US 6775054 B1
A device for optical parametric amplification utilizing four mirrors oriented in a nonplanar configuration where the optical plane formed by two of the mirrors is orthogonal to the optical plane formed by the other two mirrors and with the ratio of lengths of the laser beam paths approximately constant regardless of the scale of the device. With a cavity length of less than approximately 110 mm, a conversion efficiency of greater than 45% can be achieved.
1. A device for optical parametric amplification, comprising:
a nonlinear optical medium oriented between and collinear with a first mirror, M1, and a second mirror M2, with a laser beam path, L1, between mirror M1 and mirror M2;
a third mirror M3, with a laser beam path, L2, between mirror M2 and mirror M3;
a fourth mirror M4, with a laser beam path, L3, between mirror M3 and mirror M4, and a laser beam path, L4, between mirror M4 and M1, with an optical plane formed by said laser beam path L1 and laser beam path L2 approximately orthogonal to an optical plane formed by said laser beam path L1 and laser beam path L4, wherein a resonant optical cavity is formed for optical parametric amplification; and
a waveplate collinearly oriented in the laser beam path selected from the group consisting of laser beam path L2 and laser beam path L4.
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10. A device for optical parametric amplification, comprising:
a nonlinear optical medium of approximately 15 mm in length, oriented between and collinear with a first mirror, M1, and a second mirror M2, with a laser beam path, L1, of approximately 31 mm, between mirror M1 and mirror M2;
a third mirror M3, with a laser beam path, L2, of approximately 22 mm, between mirror M2 and mirror M3;
a fourth mirror M4, with a laser beam path, L3, of approximately 31 mm, between mirror M3 and mirror M4, and a laser beam path, L4, of approximately 22, between mirror M4 and M1, with an optical plane formed by said laser beam path L1 and laser beam path L2 approximately orthogonal to an optical plane formed by said laser beam path L1 and laser beam path L4, wherein a resonant optical cavity with a cavity length of less than 110 mm, is formed for optical parametric amplification; and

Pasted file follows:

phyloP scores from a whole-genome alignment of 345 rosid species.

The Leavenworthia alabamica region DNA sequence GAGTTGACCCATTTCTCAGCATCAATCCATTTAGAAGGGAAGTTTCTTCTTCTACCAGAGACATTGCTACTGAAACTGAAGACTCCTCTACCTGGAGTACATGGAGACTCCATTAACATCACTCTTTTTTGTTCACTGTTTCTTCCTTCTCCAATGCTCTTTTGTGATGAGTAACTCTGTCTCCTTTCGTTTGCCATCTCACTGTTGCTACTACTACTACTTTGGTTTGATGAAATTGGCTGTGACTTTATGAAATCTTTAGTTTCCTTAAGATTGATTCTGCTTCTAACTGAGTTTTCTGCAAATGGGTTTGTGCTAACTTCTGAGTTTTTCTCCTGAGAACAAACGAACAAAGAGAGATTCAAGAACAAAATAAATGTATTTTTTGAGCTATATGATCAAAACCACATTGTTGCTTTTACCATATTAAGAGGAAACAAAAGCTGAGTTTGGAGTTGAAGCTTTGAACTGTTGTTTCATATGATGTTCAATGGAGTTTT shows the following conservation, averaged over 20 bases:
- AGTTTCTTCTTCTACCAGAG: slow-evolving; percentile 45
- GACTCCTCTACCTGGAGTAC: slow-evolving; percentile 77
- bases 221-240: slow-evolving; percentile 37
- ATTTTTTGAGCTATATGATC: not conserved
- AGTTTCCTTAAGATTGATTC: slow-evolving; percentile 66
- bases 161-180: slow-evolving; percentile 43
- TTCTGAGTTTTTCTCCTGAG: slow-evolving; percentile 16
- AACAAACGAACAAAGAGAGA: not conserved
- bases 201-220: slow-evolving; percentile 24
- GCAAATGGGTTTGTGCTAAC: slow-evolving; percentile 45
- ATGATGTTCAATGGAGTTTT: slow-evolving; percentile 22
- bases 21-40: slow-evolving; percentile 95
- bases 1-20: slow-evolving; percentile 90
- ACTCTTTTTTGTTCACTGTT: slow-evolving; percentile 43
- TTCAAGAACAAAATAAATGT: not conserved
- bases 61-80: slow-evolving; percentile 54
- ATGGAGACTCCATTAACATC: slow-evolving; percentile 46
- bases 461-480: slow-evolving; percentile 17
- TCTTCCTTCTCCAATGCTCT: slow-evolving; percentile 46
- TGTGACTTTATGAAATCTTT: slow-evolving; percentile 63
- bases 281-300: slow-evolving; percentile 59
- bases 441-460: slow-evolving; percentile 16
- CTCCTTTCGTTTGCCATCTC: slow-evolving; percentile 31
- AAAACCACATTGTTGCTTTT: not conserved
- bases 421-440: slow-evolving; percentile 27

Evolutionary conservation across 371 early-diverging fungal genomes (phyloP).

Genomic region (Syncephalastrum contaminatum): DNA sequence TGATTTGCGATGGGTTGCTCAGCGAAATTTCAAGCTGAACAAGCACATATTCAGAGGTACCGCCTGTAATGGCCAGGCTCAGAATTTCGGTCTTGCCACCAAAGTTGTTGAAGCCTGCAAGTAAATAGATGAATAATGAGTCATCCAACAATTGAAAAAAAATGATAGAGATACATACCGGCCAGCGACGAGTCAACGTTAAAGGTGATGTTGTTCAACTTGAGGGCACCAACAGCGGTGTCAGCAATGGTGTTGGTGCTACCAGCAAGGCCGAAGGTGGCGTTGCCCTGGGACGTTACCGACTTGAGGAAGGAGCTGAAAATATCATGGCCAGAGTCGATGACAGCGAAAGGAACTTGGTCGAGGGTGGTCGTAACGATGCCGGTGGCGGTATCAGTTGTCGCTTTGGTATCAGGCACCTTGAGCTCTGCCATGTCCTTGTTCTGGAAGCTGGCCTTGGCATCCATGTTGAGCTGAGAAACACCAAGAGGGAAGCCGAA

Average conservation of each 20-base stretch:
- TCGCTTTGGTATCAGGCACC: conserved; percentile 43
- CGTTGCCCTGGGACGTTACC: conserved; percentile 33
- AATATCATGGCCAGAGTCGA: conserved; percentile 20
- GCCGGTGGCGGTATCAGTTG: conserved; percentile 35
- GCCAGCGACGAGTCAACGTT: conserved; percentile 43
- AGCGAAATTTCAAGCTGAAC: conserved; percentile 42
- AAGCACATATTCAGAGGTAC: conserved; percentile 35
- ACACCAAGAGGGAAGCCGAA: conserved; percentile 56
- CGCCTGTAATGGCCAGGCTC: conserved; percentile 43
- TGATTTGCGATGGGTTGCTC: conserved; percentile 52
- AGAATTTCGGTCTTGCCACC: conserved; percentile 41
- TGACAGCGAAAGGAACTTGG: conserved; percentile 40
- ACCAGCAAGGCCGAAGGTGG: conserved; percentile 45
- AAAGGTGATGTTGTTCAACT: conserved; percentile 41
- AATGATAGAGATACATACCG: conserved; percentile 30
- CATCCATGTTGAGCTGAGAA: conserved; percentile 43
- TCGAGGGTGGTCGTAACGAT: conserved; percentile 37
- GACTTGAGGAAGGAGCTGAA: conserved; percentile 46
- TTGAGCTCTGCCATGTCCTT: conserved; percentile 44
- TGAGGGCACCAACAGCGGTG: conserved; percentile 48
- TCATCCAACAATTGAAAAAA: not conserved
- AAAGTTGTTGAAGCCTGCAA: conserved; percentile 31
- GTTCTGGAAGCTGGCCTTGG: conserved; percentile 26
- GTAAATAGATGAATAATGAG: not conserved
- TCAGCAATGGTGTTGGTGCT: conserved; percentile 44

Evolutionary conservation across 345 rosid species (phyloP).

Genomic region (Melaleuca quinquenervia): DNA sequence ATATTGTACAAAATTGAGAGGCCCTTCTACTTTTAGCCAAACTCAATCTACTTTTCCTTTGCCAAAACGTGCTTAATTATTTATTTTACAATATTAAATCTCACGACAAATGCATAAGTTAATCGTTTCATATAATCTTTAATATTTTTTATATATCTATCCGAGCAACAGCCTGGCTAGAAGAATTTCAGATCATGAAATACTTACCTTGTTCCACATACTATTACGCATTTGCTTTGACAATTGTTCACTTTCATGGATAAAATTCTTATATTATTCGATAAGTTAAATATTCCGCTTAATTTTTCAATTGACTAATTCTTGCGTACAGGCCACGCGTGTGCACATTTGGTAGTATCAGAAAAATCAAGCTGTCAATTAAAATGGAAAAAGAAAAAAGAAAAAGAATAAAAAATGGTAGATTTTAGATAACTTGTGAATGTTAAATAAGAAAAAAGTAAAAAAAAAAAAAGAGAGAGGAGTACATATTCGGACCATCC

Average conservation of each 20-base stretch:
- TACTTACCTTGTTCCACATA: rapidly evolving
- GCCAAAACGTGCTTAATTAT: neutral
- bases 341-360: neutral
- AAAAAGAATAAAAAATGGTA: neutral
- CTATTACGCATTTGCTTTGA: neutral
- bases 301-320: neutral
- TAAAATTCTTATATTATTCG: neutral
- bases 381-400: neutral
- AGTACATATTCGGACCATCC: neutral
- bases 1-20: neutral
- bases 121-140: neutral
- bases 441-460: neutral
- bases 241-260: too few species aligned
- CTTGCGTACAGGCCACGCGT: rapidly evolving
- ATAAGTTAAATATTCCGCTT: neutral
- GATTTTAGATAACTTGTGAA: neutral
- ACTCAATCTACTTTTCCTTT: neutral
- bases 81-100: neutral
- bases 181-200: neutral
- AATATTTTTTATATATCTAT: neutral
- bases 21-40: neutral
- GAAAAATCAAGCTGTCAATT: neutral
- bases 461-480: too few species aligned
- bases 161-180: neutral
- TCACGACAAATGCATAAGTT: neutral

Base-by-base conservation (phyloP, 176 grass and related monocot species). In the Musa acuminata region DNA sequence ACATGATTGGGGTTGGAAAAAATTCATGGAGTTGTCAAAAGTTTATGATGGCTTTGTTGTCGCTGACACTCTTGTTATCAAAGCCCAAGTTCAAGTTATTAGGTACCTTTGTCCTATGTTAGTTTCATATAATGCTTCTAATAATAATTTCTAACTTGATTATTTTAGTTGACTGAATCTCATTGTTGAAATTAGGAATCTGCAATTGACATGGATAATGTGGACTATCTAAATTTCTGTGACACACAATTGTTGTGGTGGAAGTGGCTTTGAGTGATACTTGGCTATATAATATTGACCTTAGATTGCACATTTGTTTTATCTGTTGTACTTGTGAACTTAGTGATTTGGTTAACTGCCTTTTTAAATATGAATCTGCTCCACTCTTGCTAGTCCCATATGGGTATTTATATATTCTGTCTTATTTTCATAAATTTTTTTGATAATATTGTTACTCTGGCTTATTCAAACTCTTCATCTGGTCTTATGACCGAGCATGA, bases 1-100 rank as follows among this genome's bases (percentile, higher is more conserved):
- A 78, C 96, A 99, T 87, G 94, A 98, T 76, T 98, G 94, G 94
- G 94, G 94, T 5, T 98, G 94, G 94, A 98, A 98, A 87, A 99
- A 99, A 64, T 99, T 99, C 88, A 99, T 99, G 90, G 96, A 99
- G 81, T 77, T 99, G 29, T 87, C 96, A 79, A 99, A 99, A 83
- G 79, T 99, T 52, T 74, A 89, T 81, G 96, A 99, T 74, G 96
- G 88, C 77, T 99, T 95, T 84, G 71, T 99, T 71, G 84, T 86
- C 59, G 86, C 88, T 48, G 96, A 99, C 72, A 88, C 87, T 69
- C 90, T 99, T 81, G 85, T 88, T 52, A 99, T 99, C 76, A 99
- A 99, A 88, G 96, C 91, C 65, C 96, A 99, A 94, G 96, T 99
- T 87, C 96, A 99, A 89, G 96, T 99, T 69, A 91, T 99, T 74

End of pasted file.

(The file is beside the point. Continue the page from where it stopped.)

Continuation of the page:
a waveplate collinearly oriented in the laser beam path selected from the group consisting of laser beam path L2 and laser beam path L4.
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This invention was made with Government support under Contract No. DE-AC04-94AL85000 awarded by the Department of Energy. The Government has certain rights in the invention.
The invention relates to an optical parametric oscillator and more particularly to an image-rotating, 4-mirror ring optical parametric oscillator.
Optical parametric amplification (OPA) is a nonlinear optical process whereby light at one wavelength, the pump wavelength, is used to generate light at two other (longer) wavelengths in a nonlinear optical material with a nonvanishing second order nonlinear susceptibility. Optical gain is established at two wavelengths, conventionally referred to as the signal and idler wavelengths. The sum of the energies of a signal photon and an idler photon are equal to the energy of a pump photon. There is no fundamental physical distinction between the idler wave and the signal wave. An optical parametric oscillator (OPO) is a resonant optical cavity containing a nonlinear material which provides OPA when pumped by a beam of laser radiation at a pump frequency from a pump source.
The content and orientation of the crystal and the design of the resonant cavity determines the signal and idler frequencies. The gain within the nonlinear medium combined with feedback within the resonant cavity permits oscillation, a process similar to build-up in a laser cavity. The cavity can either be singly resonant in which end mirrors reflect only the signal frequency or doubly resonant in which end mirrors reflect both signal and idler frequencies. End mirrors of the OPO are often transparent to the pump frequency, although they reflect the pump in some designs. OPOs with singly resonant cavities are typically more stable in their output than OPOs with doubly resonant cavities.